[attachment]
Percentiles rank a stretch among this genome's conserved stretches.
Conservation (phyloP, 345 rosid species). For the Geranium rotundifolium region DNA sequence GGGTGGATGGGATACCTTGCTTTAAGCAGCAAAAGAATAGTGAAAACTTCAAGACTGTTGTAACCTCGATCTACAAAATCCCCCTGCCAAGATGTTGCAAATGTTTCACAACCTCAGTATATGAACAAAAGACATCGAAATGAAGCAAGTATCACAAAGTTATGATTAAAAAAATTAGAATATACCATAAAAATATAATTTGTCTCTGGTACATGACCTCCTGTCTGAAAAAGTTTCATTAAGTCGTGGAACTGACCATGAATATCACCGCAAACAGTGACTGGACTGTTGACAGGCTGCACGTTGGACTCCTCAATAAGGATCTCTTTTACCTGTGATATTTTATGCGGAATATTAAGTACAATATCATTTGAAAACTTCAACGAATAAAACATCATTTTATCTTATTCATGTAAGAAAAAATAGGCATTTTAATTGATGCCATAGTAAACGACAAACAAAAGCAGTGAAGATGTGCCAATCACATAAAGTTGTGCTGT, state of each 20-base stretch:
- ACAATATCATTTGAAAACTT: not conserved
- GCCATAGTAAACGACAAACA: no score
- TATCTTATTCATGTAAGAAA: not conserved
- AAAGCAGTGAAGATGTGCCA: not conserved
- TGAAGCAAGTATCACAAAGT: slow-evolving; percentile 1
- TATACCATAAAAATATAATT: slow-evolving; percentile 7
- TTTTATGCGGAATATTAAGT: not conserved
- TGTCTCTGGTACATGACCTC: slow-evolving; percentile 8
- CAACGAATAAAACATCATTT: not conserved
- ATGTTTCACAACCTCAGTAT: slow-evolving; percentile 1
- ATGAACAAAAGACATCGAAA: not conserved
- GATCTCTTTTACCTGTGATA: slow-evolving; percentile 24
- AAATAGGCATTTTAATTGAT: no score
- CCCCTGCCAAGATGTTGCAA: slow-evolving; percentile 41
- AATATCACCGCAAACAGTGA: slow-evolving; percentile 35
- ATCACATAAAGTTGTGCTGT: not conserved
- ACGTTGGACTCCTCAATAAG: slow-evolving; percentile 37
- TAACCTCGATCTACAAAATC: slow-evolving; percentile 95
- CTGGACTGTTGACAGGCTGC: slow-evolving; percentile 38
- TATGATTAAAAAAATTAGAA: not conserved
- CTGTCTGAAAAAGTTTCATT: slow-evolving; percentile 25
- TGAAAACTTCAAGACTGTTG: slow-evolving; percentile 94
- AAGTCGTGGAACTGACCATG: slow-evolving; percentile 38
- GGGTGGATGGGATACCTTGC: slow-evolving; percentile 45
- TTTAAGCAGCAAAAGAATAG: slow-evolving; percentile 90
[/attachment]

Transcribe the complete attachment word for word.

Percentiles rank a stretch among this genome's conserved stretches.
Conservation (phyloP, 345 rosid species). For the Geranium rotundifolium region DNA sequence GGGTGGATGGGATACCTTGCTTTAAGCAGCAAAAGAATAGTGAAAACTTCAAGACTGTTGTAACCTCGATCTACAAAATCCCCCTGCCAAGATGTTGCAAATGTTTCACAACCTCAGTATATGAACAAAAGACATCGAAATGAAGCAAGTATCACAAAGTTATGATTAAAAAAATTAGAATATACCATAAAAATATAATTTGTCTCTGGTACATGACCTCCTGTCTGAAAAAGTTTCATTAAGTCGTGGAACTGACCATGAATATCACCGCAAACAGTGACTGGACTGTTGACAGGCTGCACGTTGGACTCCTCAATAAGGATCTCTTTTACCTGTGATATTTTATGCGGAATATTAAGTACAATATCATTTGAAAACTTCAACGAATAAAACATCATTTTATCTTATTCATGTAAGAAAAAATAGGCATTTTAATTGATGCCATAGTAAACGACAAACAAAAGCAGTGAAGATGTGCCAATCACATAAAGTTGTGCTGT, state of each 20-base stretch:
- ACAATATCATTTGAAAACTT: not conserved
- GCCATAGTAAACGACAAACA: no score
- TATCTTATTCATGTAAGAAA: not conserved
- AAAGCAGTGAAGATGTGCCA: not conserved
- TGAAGCAAGTATCACAAAGT: slow-evolving; percentile 1
- TATACCATAAAAATATAATT: slow-evolving; percentile 7
- TTTTATGCGGAATATTAAGT: not conserved
- TGTCTCTGGTACATGACCTC: slow-evolving; percentile 8
- CAACGAATAAAACATCATTT: not conserved
- ATGTTTCACAACCTCAGTAT: slow-evolving; percentile 1
- ATGAACAAAAGACATCGAAA: not conserved
- GATCTCTTTTACCTGTGATA: slow-evolving; percentile 24
- AAATAGGCATTTTAATTGAT: no score
- CCCCTGCCAAGATGTTGCAA: slow-evolving; percentile 41
- AATATCACCGCAAACAGTGA: slow-evolving; percentile 35
- ATCACATAAAGTTGTGCTGT: not conserved
- ACGTTGGACTCCTCAATAAG: slow-evolving; percentile 37
- TAACCTCGATCTACAAAATC: slow-evolving; percentile 95
- CTGGACTGTTGACAGGCTGC: slow-evolving; percentile 38
- TATGATTAAAAAAATTAGAA: not conserved
- CTGTCTGAAAAAGTTTCATT: slow-evolving; percentile 25
- TGAAAACTTCAAGACTGTTG: slow-evolving; percentile 94
- AAGTCGTGGAACTGACCATG: slow-evolving; percentile 38
- GGGTGGATGGGATACCTTGC: slow-evolving; percentile 45
- TTTAAGCAGCAAAAGAATAG: slow-evolving; percentile 90